Deciphering A Mystery: New Research Provides Clues To The Genetic, Neurological,

Science Daily Reports:

In new research, scientists have found that a specific gene contributes to autism and that autistic people have fewer receptors for the brain messenger acetylcholine, as well as more tightly packed columns of neurons in the cerebral cortex. Another study found that autistic children were less able to discriminate similar sounds than were other children.

The research is providing new clues to the genetic, neurological, and molecular basis of this still mysterious disease.

Autism is a devastating disorder that affects two to six of every 1000 children—mostly boys. Autism actually encompasses a wide array of symptoms—called autism spectrum disorder (ASD)—including various degrees of behavioral, developmental, and sensory deficits. Many people first became aware of autism with the 1988 movie Rain Man, starring Dustin Hoffman as a middle-aged autistic man. Hoffman portrayed an autistic savant with tremendous mental capabilities. In reality, only about 10 percent of autistic people display signs of genius—typically in mathematics, music, and art.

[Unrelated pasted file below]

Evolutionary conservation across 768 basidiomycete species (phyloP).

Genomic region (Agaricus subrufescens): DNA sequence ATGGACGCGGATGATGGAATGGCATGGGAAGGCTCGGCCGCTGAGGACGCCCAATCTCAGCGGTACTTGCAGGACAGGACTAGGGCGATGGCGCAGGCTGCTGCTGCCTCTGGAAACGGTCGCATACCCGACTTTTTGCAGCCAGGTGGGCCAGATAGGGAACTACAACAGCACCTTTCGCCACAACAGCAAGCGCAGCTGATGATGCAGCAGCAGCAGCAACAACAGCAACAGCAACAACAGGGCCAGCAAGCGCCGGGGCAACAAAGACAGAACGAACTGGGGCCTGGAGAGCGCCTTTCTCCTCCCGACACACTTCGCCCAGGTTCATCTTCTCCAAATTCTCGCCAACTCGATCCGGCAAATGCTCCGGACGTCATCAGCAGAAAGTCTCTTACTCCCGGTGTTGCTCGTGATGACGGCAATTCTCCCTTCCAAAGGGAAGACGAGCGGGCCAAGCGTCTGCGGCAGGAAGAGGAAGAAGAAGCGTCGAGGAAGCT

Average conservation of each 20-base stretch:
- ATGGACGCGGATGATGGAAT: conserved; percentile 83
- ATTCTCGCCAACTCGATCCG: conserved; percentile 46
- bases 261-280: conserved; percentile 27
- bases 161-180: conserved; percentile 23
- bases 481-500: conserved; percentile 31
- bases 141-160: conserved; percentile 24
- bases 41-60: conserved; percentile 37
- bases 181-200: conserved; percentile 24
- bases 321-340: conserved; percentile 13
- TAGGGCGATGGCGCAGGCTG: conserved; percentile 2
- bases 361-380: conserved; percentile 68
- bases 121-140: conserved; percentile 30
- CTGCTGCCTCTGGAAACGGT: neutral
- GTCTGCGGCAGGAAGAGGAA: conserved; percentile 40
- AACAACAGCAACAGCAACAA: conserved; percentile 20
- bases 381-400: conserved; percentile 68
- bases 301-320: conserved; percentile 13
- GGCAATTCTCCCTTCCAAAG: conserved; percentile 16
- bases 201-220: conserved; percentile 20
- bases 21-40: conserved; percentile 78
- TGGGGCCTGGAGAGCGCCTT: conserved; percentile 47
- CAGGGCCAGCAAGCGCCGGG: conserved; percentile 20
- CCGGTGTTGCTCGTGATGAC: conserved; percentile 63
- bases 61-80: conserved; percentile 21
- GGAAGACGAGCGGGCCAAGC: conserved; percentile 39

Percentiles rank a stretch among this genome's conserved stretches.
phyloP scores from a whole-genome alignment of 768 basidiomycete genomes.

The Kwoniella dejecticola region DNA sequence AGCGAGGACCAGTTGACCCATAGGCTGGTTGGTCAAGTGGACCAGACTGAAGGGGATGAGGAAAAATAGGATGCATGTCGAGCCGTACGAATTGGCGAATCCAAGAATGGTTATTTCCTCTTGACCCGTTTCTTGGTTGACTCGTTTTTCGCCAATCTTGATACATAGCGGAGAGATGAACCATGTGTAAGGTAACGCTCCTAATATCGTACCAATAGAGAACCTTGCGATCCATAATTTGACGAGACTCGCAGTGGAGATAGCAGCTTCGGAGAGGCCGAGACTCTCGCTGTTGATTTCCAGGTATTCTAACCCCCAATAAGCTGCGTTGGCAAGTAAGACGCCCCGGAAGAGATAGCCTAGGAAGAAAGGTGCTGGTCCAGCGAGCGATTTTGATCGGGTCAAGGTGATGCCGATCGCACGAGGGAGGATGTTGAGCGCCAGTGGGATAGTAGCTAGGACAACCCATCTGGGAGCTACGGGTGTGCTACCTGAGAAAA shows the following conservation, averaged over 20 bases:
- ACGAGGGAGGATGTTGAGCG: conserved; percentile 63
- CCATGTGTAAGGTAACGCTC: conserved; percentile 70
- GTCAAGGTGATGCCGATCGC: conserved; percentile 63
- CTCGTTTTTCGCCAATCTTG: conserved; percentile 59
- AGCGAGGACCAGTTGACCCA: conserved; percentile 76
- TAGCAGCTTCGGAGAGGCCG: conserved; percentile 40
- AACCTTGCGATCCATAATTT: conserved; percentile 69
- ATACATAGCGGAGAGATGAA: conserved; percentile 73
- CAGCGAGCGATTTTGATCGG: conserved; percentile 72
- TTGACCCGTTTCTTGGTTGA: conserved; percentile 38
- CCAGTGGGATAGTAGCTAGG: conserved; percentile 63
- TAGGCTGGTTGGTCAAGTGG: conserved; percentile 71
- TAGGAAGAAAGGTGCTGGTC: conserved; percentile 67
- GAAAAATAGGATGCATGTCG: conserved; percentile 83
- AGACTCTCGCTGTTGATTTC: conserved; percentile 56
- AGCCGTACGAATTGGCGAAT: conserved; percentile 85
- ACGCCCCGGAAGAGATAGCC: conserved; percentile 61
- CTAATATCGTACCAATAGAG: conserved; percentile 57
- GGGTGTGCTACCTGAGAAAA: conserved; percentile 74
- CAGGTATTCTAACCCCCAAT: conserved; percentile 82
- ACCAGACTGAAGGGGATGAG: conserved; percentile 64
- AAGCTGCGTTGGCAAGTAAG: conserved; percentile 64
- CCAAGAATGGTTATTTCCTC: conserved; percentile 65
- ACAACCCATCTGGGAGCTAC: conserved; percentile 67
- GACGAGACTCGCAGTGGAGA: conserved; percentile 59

Although autism has long been identified as a genetic disease, the genes that contribute to autism have been difficult to track down. Unlike Huntington’s disease or Down syndrome, in which a single gene or an entire chromosome is inherited, many gene mutations are probably involved in autism. Now the laboratories of James Millonig, PhD, and Linda Brzustowicz, MD, at the University of Medicine and Dentistry of New Jersey and Rutgers University have isolated a specific gene that contributes to ASD.

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